advertising and other stuff. no, really.

Saturday, March 27, 2010

I’m just wondering why Dr Pepper is all over the place.

All brands run sweepstakes at some point but Cheesus, it seems like that’s all Dr Pepper does. Dre was a nice touch, I thought, but then, Flash Mobitus took over and reminded people how low they can go. Not that they need one per se, but it’s been a long time since they had anything remotely positive to hang the brand hat on, namely, the Be A Pepper song from the jingle era.

Sappy, yes—but you knew that song.

Now, all you see pretty much are attempts to try and keep up with Coke or Pepsi by, well, not sure exactly. Pepsi can be just as *promotional* at times but at least they’ve got a mostly consistent brand voice. Coke? Definitely has it together.

When I read some of the YouTube comments about the promotional video above, I wonder what direction the brand is headed in:


“Poor Shibby, got nothin to do on spring break :(”

“who the fuck would do this”

“You can go play those games, the rest of us don’t give a shit”

“Yea lets all play halo during spring break!...not”

It’s a unique brand because the product has a unique taste. What demo for what brand doesn’t play video games, or watch ESPN, or is 18-101, blah, blah freakin’ blah. Yet, this is the same demo you see in creative briefs that ends up dictating the creative direction.

Yes, most products in a category taste more or less the same, but Dr Pepper jumps out at you in terms of taste, yet I see none of that uniqueness in its messaging. Mt. Dew, equally as distinct (and I brand I live on), doesn’t seem to have the same identity problem.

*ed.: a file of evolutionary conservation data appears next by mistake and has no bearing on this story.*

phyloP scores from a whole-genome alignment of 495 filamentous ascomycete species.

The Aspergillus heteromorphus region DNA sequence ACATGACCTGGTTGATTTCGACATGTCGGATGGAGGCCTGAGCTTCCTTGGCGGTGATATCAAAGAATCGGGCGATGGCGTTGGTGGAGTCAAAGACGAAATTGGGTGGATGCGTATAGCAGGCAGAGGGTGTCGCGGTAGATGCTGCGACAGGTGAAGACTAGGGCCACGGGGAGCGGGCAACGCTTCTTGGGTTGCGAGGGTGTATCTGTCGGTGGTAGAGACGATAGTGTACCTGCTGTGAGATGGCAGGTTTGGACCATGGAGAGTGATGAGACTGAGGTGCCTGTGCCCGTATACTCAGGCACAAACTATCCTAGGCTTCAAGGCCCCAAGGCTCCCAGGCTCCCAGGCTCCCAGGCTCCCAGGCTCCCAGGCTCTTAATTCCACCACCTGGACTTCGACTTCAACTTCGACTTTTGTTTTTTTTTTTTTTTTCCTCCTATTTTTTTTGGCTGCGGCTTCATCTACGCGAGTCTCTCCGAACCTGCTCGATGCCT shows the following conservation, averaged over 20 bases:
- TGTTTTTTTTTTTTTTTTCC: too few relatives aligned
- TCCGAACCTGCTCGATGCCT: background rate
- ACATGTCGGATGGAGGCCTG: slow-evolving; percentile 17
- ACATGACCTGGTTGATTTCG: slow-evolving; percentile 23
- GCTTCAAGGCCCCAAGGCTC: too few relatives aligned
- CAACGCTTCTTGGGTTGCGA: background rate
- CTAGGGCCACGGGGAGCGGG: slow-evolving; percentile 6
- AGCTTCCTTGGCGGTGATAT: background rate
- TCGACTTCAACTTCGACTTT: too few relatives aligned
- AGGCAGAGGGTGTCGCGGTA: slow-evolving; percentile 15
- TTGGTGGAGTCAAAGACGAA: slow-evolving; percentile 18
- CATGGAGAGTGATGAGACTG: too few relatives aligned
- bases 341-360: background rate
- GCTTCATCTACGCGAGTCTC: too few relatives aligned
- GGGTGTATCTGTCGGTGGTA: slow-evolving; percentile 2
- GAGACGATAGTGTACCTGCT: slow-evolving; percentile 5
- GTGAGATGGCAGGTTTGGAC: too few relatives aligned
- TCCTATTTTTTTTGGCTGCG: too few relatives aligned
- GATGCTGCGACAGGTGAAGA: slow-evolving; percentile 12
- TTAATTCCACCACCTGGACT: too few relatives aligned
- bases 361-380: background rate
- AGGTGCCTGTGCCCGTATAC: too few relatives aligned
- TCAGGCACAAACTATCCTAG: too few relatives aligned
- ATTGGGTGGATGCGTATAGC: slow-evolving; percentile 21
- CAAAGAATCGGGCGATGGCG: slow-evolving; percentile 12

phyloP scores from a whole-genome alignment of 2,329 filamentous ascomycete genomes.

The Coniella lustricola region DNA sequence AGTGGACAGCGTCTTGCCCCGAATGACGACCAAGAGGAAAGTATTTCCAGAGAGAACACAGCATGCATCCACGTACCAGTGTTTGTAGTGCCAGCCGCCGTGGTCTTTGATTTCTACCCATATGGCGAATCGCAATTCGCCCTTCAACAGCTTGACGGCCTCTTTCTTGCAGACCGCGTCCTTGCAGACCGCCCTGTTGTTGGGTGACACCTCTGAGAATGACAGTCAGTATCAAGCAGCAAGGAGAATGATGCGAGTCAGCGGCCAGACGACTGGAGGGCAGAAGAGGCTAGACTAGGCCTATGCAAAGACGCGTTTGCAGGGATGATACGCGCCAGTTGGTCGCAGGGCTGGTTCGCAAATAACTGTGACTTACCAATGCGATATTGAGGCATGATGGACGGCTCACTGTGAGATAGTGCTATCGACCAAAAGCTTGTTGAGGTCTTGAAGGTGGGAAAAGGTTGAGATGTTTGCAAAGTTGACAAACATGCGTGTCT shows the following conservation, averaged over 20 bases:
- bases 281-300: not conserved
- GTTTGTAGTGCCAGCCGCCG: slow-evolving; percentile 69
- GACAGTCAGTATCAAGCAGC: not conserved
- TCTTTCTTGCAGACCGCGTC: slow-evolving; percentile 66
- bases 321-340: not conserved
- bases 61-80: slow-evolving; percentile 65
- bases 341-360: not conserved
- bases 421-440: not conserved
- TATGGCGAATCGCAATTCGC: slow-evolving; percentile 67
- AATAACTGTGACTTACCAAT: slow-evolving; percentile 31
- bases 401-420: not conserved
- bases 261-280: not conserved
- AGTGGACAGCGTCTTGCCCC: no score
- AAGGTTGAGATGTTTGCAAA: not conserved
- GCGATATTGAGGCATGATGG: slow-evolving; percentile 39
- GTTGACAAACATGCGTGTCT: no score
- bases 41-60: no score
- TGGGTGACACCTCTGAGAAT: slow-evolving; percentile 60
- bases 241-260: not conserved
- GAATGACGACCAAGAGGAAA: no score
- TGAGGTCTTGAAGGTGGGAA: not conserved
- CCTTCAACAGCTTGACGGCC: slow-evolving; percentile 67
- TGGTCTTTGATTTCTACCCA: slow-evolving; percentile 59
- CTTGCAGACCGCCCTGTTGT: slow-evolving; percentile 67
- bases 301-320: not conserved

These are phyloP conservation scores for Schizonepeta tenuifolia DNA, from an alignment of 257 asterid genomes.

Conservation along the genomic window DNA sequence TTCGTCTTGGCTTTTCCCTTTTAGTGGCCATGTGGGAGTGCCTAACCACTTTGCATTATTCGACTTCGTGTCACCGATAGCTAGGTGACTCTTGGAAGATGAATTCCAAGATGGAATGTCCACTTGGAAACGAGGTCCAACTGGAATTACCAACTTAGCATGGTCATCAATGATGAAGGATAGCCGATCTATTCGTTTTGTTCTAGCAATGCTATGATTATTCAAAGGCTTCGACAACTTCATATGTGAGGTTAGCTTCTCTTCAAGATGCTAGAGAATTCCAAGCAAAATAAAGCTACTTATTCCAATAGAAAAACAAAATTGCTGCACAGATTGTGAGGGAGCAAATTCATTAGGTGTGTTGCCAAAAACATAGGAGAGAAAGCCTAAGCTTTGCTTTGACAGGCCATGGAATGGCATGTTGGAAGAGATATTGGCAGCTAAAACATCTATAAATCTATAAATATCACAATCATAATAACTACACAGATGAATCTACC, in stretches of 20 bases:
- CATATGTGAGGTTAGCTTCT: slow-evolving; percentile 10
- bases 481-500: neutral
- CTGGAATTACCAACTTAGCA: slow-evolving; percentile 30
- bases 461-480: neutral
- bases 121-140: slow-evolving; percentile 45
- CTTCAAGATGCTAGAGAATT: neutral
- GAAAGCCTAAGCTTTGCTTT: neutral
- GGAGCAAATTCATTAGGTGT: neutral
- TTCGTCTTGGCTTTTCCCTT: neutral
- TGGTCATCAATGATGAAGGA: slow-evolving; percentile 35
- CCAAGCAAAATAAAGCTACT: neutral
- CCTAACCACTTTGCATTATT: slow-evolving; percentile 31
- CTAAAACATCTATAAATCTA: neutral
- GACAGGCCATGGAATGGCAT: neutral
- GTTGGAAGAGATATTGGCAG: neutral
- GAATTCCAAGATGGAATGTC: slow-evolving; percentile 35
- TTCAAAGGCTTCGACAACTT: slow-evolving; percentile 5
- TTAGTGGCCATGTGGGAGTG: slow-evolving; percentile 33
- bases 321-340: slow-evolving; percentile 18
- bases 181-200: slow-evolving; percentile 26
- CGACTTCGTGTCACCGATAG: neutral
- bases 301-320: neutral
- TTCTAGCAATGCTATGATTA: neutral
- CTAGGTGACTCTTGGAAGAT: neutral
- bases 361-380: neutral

To that end, what Dr Pepper also has is rabid fans, least from what I can tell. Some people prefer its special cousin Mr. Pibbs (now called Pibb Extra) or one of the 40+ Dr P knock-offs, but I know a few people who love Dr P like it’s their kid.

One in particular keeps a supply in his office chilled to 38°. Not 37. Not 39. (Basically, cold enough to make your teeth ache.)

He’s also been known to complain to store owners who either don’t stock it or, if they do, carry it in coolers that are less than optimal as far as proper temperature goes. (Granted, most convenience stores in general go through this because cooler doors are constantly opened, and *most* store owners save electricity by not keeping things set cooler.)

Still, I respect the fanaticism. Here’s a voicemail he got after calling Walgreens to complain about warm Dr Pepper:

The point?

When your brand is badass enough to roll sans punctuation and you have fans rabid enough to check how cold your product should be, you should be doing more than running sweepstakes every week. When a backyard comedy stunt vid gets 10 times the views in the same 4-day period, something’s wrong—especially when you’re giving away money or prizes, and nobody seems to be biting.

Instead, why not focus more on carving out a distinct niche with a wider audience while still tapping into the dedication and loyalty of your most diehard fans.


Bob Knorpp, @thebeancast said...

Amen, my friend. God, this is the most mismanaged brand on the planet right now. It's pure GOLD in the hands of their fans and yet they keep trying to ignore us in favor of appealing to a casual market that doesn't give a shit about them.

I know a brand has to push market share, but don't do it in a way that alienates and confuses the existing market. They are an icon trying to make themselves a commodity. It's so weird.

Bob Knorpp
Host of The BeanCast
Posts every Monday @

Frank said...

At the end of 30 Rock a couple weeks ago, I first saw the Dr Dre spot, following a brilliant one that featured the 30 Rock character, Dr Spaceman. Thought the first one was just one of those 30 Rock product placement things, but then Dr Dre comes on. Who's next, Dr Phil?